prick|le1 [ˈprıkəl] n
[: Old English; Origin: pricle]
1.) a long thin sharp point on the skin of some animals or the surface of some plants
2.) if you feel a prickle of fear, anger, or excitement, you feel slightly afraid, angry, or excited in a way that makes your skin feel slightly cold and uncomfortable
prickle of
She felt a prickle of fear as she realized that she was alone.
prickle 2
prickle2 v
1.) [I and T]
if something prickles your skin, it makes it sting slightly
A cold breeze prickled his face.
His hair prickled my neck.
prickle on
He felt sweat prickle on his forehead.
if your skin prickles, it begins to sting slightly
Her skin was prickling uncomfortably.
3.) [I] [i]BrE
if your eyes prickle, they sting slightly because you are going to cry
She felt her eyes prickle. 'It was awful,' she whispered.
My eyes prickled with tears .
4.) [I]
if you prickle, you feel slightly angry, excited, or afraid
prickle with
The thought of meeting him made her prickle with excitement.
prickle at
She felt herself prickle (=become angry) at his tone of voice.

Dictionary of contemporary English. 2013.

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Look at other dictionaries:

  • Prickle — Pric kle, v. t. To prick slightly, as with prickles, or fine, sharp points. [1913 Webster] Felt a horror over me creep, Prickle skin, and catch my breath. Tennyson. [1913 Webster] …   The Collaborative International Dictionary of English

  • prickle — ► NOUN 1) a short spine or pointed outgrowth on the surface of a plant or on the skin of an animal. 2) a tingling or mildly painful sensation on the skin. ► VERB ▪ experience or produce a prickle. ORIGIN Old English, related to PRICK(Cf.… …   English terms dictionary

  • Prickle — Pric kle, n. [AS. pricele, pricle; akin to LG. prickel, D. prikkel. See {Prick}, n.] 1. A little prick; a small, sharp point; a fine, sharp process or projection, as from the skin of an animal, the bark of a plant, etc.; a spine. Bacon. [1913… …   The Collaborative International Dictionary of English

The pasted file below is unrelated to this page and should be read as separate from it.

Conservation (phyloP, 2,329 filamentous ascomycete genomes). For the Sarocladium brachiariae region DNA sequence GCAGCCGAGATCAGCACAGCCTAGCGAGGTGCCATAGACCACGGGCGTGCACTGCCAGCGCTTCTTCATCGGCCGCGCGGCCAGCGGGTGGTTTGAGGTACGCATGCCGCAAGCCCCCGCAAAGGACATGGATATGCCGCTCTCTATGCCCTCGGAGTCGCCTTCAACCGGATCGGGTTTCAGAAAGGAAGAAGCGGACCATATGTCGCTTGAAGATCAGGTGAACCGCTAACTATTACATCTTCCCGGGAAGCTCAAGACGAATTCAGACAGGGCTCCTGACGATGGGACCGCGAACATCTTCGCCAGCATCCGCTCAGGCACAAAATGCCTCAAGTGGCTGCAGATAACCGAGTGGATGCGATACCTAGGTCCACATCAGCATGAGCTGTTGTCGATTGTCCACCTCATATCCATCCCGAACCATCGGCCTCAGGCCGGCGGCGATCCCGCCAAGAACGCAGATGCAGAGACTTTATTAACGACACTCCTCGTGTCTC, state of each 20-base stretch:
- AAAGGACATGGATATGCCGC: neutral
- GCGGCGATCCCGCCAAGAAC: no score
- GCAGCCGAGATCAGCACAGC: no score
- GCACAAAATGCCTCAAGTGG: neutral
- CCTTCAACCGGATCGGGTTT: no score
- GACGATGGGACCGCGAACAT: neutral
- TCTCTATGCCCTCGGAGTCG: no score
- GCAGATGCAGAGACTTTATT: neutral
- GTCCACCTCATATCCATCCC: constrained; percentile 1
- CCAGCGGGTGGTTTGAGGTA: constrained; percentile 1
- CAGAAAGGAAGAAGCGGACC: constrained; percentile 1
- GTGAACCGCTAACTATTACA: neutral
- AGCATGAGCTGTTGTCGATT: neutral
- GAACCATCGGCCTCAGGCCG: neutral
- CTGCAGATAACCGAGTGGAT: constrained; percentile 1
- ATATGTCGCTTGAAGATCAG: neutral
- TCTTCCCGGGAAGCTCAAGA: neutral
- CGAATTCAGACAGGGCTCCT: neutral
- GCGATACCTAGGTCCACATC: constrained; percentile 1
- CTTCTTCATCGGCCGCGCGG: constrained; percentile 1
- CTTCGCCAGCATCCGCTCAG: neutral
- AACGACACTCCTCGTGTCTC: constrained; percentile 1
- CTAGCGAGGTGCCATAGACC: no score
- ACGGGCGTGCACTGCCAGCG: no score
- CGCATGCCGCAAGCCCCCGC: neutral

• prickle — O.E. pricel thing to prick with, from the same source as O.E. prician (see PRICK (Cf. prick)) with W.Gmc. instrumental suffix * islja (Cf. M.L.G. prickel, Du. prikkel) …   Etymology dictionary

  • prickle — [prik′əl] n. [ME prykel < OE pricel, earlier pricels < base of prica (see PRICK) + els, instrumental suffix] 1. any sharp point; specif., a small, sharply pointed spine lacking vascular tissue and growing from the tissue under the outer… …   English World dictionary

  • prickle — I UK [ˈprɪk(ə)l] / US verb Word forms prickle : present tense I/you/we/they prickle he/she/it prickles present participle prickling past tense prickled past participle prickled 1) [intransitive/transitive] to feel something sharp and… …   English dictionary

  • Prickle — In botany, a prickle is a modified extension of the cortex and epidermis into a sharp, needle like structure. By extension, it can refer to: *Prickle cell of the skin *Prickle (protein), a planar cell polarity protein *the collective noun for a… …   Wikipedia

  • prickle — prick|le1 [ prıkl ] verb 1. ) intransitive or transitive to feel something sharp and uncomfortable on your skin or to cause this feeling: She felt frost prickling her face. His new wool pants prickled his legs. 2. ) intransitive to experience a… …   Usage of the words and phrases in modern English

  • prickle — 1. noun a) A small, sharp pointed object, such as a thorn. b) A tingling sensation of mild discomfort. 2. verb a) To feel a prickle …   Wiktionary

  • prickle — [[t]prɪ̱k(ə)l[/t]] prickles, prickling, prickled 1) VERB If your skin prickles, it feels as if a lot of small sharp points are being stuck into it, either because of something touching it or because you feel a strong emotion. He paused, feeling… …   English dictionary

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